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The Benefits and Costs of Newer Drugs: Evidence from the 1996 Medical Expenditure Panel Survey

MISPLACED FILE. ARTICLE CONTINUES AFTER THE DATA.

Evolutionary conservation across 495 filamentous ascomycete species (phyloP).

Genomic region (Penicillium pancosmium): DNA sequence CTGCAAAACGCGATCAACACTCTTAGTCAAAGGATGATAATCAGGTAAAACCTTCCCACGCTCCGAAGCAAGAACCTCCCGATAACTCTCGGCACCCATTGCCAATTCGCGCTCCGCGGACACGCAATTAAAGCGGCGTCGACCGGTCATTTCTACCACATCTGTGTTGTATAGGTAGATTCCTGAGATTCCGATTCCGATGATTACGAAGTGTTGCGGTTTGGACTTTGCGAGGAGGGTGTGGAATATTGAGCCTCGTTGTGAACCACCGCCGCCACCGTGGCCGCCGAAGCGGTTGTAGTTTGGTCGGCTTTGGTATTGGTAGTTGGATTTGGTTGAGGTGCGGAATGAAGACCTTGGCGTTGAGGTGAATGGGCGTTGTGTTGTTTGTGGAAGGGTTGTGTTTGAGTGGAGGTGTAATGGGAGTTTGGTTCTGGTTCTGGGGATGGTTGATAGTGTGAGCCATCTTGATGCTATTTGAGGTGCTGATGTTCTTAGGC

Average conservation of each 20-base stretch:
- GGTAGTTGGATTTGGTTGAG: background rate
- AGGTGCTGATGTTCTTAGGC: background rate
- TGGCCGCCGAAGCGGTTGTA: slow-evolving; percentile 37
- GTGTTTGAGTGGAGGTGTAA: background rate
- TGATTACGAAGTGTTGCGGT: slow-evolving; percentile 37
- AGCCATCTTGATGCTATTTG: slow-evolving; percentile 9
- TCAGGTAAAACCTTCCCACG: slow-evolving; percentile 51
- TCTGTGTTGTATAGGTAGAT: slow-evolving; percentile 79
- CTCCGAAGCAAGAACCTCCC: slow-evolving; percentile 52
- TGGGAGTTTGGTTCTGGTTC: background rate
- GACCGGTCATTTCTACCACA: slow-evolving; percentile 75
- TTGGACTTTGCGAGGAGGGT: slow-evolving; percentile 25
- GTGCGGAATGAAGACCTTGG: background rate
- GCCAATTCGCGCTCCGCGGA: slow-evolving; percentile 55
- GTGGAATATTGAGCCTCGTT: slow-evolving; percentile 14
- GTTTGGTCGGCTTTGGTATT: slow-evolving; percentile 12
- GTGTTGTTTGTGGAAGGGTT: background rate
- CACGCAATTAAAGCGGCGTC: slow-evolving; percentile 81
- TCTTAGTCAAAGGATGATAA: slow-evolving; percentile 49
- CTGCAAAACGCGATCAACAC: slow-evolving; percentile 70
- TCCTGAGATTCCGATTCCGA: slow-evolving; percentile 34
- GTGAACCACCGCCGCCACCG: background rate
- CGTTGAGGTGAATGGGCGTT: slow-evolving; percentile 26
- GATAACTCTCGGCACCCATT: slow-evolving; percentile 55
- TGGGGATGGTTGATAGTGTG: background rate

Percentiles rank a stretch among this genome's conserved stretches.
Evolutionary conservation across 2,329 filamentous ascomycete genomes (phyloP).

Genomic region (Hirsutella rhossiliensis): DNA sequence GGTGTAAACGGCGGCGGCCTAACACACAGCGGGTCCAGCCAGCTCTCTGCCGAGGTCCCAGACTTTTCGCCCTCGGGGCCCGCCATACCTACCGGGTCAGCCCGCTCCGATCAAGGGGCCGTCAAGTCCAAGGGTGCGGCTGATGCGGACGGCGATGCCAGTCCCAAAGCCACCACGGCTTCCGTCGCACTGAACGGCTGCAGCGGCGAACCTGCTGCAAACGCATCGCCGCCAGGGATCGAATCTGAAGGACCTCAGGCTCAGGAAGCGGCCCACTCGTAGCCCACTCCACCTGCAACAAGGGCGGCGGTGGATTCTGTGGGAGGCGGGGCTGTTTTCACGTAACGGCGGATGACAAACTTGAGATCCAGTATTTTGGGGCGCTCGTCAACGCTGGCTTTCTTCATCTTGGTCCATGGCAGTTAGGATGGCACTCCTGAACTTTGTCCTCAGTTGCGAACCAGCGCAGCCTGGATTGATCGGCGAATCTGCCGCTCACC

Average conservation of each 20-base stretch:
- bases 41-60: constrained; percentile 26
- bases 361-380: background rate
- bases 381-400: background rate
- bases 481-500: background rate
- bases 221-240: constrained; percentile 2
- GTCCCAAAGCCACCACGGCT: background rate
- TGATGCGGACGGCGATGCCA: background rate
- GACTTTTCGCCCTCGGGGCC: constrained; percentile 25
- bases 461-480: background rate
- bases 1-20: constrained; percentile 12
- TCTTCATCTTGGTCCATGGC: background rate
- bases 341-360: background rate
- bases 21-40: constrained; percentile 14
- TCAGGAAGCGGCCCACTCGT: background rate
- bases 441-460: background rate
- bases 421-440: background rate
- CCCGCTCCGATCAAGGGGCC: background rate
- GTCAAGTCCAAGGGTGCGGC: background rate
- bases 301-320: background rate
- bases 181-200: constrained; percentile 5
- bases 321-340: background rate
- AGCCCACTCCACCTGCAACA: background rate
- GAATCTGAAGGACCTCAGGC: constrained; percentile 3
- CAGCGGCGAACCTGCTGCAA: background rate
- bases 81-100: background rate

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The nation's spending for prescription drugs has grown dramatically in recent years. Previous studies have shown that the replacement of older drugs by newer, more expensive, drugs is the single most important reason for this increase, but they did not measure how much of the difference between new and old drug prices reflects changes in quality as better, newer drugs replace older, less effective medications. In this paper we analyze data from the 1996 Medical Expenditure Panel Survey (MEPS) to provide evidence about the effect of drug age on mortality, morbidity, and total medical expenditure, controlling for sex, age, education, race, income, insurance status, who paid for the drug, the condition for which the drug was prescribed, how long the person has had the condition, and the number of medical conditions reported by the person. The results provide strong support for the hypothesis that the replacement of older by newer drugs results in reductions in mortality, morbidity, and total medical expenditure. People consuming new drugs were significantly less likely to experience work-loss days and to die by the end of the survey than people consuming older drugs. The estimates indicate that reductions in drug age tend to reduce all types of non-drug medical expenditure, although the reduction in inpatient expenditure is by far the largest. Reducing the age of the drug results in a substantial net reduction in the total cost of treating the condition. Allowing people to use only generic drugs would increase total treatment costs, not reduce them, and would lead to worse outcomes.

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